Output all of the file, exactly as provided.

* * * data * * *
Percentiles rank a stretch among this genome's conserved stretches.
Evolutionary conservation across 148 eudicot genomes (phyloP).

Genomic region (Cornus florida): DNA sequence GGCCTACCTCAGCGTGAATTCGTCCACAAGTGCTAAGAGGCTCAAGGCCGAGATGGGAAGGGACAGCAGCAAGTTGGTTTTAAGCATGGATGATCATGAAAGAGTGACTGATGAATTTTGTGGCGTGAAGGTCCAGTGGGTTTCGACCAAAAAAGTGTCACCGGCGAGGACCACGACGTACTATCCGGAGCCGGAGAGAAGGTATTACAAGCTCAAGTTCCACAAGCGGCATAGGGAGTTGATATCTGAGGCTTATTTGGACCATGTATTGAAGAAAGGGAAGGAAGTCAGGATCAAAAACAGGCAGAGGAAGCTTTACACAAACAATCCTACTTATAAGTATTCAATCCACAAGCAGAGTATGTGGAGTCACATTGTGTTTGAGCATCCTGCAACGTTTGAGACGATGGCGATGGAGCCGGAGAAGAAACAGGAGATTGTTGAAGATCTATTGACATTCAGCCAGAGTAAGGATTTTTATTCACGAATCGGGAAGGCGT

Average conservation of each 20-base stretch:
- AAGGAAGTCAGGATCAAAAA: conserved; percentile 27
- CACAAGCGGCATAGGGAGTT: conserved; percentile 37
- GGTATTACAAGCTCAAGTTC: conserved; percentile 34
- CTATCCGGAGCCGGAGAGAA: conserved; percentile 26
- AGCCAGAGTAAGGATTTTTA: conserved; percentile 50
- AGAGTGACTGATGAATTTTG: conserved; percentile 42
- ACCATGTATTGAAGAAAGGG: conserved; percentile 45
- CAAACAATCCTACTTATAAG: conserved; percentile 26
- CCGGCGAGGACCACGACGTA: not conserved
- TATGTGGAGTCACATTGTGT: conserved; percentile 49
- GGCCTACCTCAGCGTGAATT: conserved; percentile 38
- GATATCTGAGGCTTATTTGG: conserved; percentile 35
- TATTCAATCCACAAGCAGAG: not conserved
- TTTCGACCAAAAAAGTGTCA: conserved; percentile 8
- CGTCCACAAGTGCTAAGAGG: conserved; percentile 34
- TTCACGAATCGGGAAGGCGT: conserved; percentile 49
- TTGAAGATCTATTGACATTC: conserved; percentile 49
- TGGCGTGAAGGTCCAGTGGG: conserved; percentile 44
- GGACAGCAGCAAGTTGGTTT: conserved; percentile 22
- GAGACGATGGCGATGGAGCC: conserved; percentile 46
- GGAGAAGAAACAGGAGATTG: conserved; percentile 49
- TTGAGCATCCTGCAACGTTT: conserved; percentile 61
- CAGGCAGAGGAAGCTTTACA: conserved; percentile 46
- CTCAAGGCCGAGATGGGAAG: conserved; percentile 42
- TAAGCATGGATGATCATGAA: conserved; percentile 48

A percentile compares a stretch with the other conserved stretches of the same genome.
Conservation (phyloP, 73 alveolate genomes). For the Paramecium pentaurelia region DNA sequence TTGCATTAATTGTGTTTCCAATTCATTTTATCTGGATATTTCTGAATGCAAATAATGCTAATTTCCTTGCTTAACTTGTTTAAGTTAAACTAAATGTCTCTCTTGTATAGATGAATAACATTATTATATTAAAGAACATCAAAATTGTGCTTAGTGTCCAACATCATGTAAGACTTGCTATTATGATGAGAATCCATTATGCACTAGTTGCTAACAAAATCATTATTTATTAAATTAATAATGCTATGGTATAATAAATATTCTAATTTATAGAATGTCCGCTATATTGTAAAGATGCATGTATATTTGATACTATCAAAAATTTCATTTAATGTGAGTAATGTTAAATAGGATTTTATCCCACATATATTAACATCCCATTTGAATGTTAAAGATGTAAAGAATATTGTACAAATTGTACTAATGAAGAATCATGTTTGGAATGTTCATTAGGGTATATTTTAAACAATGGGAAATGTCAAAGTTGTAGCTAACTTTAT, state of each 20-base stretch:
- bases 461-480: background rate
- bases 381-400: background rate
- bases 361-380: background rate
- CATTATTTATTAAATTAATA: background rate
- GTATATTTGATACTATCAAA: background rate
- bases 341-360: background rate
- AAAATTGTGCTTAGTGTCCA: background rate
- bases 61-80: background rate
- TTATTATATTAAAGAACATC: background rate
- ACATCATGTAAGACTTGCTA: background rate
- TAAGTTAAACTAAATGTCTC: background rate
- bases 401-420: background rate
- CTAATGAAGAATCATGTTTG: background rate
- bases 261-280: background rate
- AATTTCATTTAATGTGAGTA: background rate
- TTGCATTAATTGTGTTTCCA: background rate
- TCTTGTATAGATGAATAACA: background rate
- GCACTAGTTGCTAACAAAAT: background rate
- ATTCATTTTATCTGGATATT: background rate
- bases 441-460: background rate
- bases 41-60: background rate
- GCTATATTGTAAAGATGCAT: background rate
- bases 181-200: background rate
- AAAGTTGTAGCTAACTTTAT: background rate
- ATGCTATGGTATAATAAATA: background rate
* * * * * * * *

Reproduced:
Percentiles rank a stretch among this genome's conserved stretches.
Evolutionary conservation across 148 eudicot genomes (phyloP).

Genomic region (Cornus florida): DNA sequence GGCCTACCTCAGCGTGAATTCGTCCACAAGTGCTAAGAGGCTCAAGGCCGAGATGGGAAGGGACAGCAGCAAGTTGGTTTTAAGCATGGATGATCATGAAAGAGTGACTGATGAATTTTGTGGCGTGAAGGTCCAGTGGGTTTCGACCAAAAAAGTGTCACCGGCGAGGACCACGACGTACTATCCGGAGCCGGAGAGAAGGTATTACAAGCTCAAGTTCCACAAGCGGCATAGGGAGTTGATATCTGAGGCTTATTTGGACCATGTATTGAAGAAAGGGAAGGAAGTCAGGATCAAAAACAGGCAGAGGAAGCTTTACACAAACAATCCTACTTATAAGTATTCAATCCACAAGCAGAGTATGTGGAGTCACATTGTGTTTGAGCATCCTGCAACGTTTGAGACGATGGCGATGGAGCCGGAGAAGAAACAGGAGATTGTTGAAGATCTATTGACATTCAGCCAGAGTAAGGATTTTTATTCACGAATCGGGAAGGCGT

Average conservation of each 20-base stretch:
- AAGGAAGTCAGGATCAAAAA: conserved; percentile 27
- CACAAGCGGCATAGGGAGTT: conserved; percentile 37
- GGTATTACAAGCTCAAGTTC: conserved; percentile 34
- CTATCCGGAGCCGGAGAGAA: conserved; percentile 26
- AGCCAGAGTAAGGATTTTTA: conserved; percentile 50
- AGAGTGACTGATGAATTTTG: conserved; percentile 42
- ACCATGTATTGAAGAAAGGG: conserved; percentile 45
- CAAACAATCCTACTTATAAG: conserved; percentile 26
- CCGGCGAGGACCACGACGTA: not conserved
- TATGTGGAGTCACATTGTGT: conserved; percentile 49
- GGCCTACCTCAGCGTGAATT: conserved; percentile 38
- GATATCTGAGGCTTATTTGG: conserved; percentile 35
- TATTCAATCCACAAGCAGAG: not conserved
- TTTCGACCAAAAAAGTGTCA: conserved; percentile 8
- CGTCCACAAGTGCTAAGAGG: conserved; percentile 34
- TTCACGAATCGGGAAGGCGT: conserved; percentile 49
- TTGAAGATCTATTGACATTC: conserved; percentile 49
- TGGCGTGAAGGTCCAGTGGG: conserved; percentile 44
- GGACAGCAGCAAGTTGGTTT: conserved; percentile 22
- GAGACGATGGCGATGGAGCC: conserved; percentile 46
- GGAGAAGAAACAGGAGATTG: conserved; percentile 49
- TTGAGCATCCTGCAACGTTT: conserved; percentile 61
- CAGGCAGAGGAAGCTTTACA: conserved; percentile 46
- CTCAAGGCCGAGATGGGAAG: conserved; percentile 42
- TAAGCATGGATGATCATGAA: conserved; percentile 48

A percentile compares a stretch with the other conserved stretches of the same genome.
Conservation (phyloP, 73 alveolate genomes). For the Paramecium pentaurelia region DNA sequence TTGCATTAATTGTGTTTCCAATTCATTTTATCTGGATATTTCTGAATGCAAATAATGCTAATTTCCTTGCTTAACTTGTTTAAGTTAAACTAAATGTCTCTCTTGTATAGATGAATAACATTATTATATTAAAGAACATCAAAATTGTGCTTAGTGTCCAACATCATGTAAGACTTGCTATTATGATGAGAATCCATTATGCACTAGTTGCTAACAAAATCATTATTTATTAAATTAATAATGCTATGGTATAATAAATATTCTAATTTATAGAATGTCCGCTATATTGTAAAGATGCATGTATATTTGATACTATCAAAAATTTCATTTAATGTGAGTAATGTTAAATAGGATTTTATCCCACATATATTAACATCCCATTTGAATGTTAAAGATGTAAAGAATATTGTACAAATTGTACTAATGAAGAATCATGTTTGGAATGTTCATTAGGGTATATTTTAAACAATGGGAAATGTCAAAGTTGTAGCTAACTTTAT, state of each 20-base stretch:
- bases 461-480: background rate
- bases 381-400: background rate
- bases 361-380: background rate
- CATTATTTATTAAATTAATA: background rate
- GTATATTTGATACTATCAAA: background rate
- bases 341-360: background rate
- AAAATTGTGCTTAGTGTCCA: background rate
- bases 61-80: background rate
- TTATTATATTAAAGAACATC: background rate
- ACATCATGTAAGACTTGCTA: background rate
- TAAGTTAAACTAAATGTCTC: background rate
- bases 401-420: background rate
- CTAATGAAGAATCATGTTTG: background rate
- bases 261-280: background rate
- AATTTCATTTAATGTGAGTA: background rate
- TTGCATTAATTGTGTTTCCA: background rate
- TCTTGTATAGATGAATAACA: background rate
- GCACTAGTTGCTAACAAAAT: background rate
- ATTCATTTTATCTGGATATT: background rate
- bases 441-460: background rate
- bases 41-60: background rate
- GCTATATTGTAAAGATGCAT: background rate
- bases 181-200: background rate
- AAAGTTGTAGCTAACTTTAT: background rate
- ATGCTATGGTATAATAAATA: background rate